Excuse 4: It’s windy
If there’s one element we can’t abide at Casquette Towers, it’s wind. The evil blustery force can turn a flat road into a relentless climb, and the mildest gradient into a mountain.
But, unless it’s reaching gale force, that’s all the more reason to get out in it. Just think of those physiological benefits.
According to Jasmijn Muller, who is gearing up to break the solo women’s Land’s End to John o’Groats record in 2017, “the increased wind resistance makes it harder to pedal, which will increase your leg strength and help you mimic riding uphill – particularly handy if you live in a flat area. Like riding in the rain, it will increase your resilience to tough conditions and get you ready for riding in sportives when it’s windy.
“I love riding in the wind because it reminds me of riding my bike while growing up in the Netherlands,” says Jasmijn. “We may not have proper hills, but those exposed flatlands make for great training. There is something about riding solo into the wind that also makes me feel part of the elements. That said, next September I will be hoping for a nice tail wind to help me break the LEJOG record."
For the very best way to beat the wind, ride in a group and you can benefit from each other. Riding behind someone else will provide shelter and save you a good chunk of energy in the process. However, you might find your cycling mates stop answering your calls if you use this as your sole tactic and don’t take your turn on the front. No one likes a wheelsucker.
It’s also not an option if you’re riding on your own. So, what then? You could try to stay out of the worst of the wind by avoiding wide open spaces – think lanes with hedges instead of exposed moorland, for example.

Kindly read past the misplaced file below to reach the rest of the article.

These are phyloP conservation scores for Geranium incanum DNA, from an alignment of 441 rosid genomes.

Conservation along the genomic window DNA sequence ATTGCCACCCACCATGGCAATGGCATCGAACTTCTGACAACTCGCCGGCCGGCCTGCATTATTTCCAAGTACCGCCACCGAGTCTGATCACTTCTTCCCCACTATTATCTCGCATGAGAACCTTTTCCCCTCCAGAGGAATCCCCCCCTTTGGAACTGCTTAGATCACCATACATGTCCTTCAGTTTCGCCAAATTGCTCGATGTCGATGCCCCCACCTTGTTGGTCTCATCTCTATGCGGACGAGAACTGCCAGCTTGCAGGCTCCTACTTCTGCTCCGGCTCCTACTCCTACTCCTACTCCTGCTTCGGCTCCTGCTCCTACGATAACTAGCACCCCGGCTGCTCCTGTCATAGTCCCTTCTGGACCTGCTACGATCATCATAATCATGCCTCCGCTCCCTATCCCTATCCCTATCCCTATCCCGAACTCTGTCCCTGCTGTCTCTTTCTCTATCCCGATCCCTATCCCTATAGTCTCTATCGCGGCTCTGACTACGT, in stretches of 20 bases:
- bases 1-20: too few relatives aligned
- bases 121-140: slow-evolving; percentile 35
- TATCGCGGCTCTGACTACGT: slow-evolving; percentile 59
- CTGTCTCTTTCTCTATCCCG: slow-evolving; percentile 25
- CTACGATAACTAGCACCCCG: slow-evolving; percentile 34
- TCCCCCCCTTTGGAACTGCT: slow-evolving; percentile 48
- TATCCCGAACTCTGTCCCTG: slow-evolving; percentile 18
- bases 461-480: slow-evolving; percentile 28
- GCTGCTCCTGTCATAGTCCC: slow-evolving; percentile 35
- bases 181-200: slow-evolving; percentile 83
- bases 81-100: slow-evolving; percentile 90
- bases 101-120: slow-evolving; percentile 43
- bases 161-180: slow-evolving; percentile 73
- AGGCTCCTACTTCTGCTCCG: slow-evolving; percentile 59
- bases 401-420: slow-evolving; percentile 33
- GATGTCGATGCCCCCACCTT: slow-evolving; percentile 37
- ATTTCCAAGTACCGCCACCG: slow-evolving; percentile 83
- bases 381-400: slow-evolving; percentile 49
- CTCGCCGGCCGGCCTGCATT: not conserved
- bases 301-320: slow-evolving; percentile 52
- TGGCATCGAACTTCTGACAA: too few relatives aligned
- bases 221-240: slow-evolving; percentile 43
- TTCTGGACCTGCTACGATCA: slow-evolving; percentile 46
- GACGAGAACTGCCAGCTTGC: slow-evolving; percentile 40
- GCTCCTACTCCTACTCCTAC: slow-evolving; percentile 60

And for when there’s really no escape, reduce your profile by tucking down closer to the bar, rounding your shoulders and maybe even riding on the drops. If it’s gusty, choose an easier gear, move slightly further into the middle of the road and hold onto the bar a little more tightly so you’re ready to control the bike quickly.
It’s also best to head into the wind on the first half of the ride, so once you’re tired you can then turn around and get blown back home. This gives you encouragement to keep battling, while also having the additional advantage of simulating the speed of riding in a bunch, which is useful to get familiar with.
Excuse 5: No-one to ride with
If you find you ride better with a goal in mind or people to ride with, Rapha’s Braver Than The Elements campaign ticks both boxes. Designed to help women keep riding over the winter, it kicks off with a global ride for women on 17th December, then one to welcome in Spring on the 18th March. Throughout the campaign they will also host Braver Than The Elements evenings with how-tos and inspirational advice.
Whatever the excuse, there’s a clever solution to braving the elements on your bike, which means you really can “Leave Winter in Your Wake.”
Main image: Rapha, Emily Maye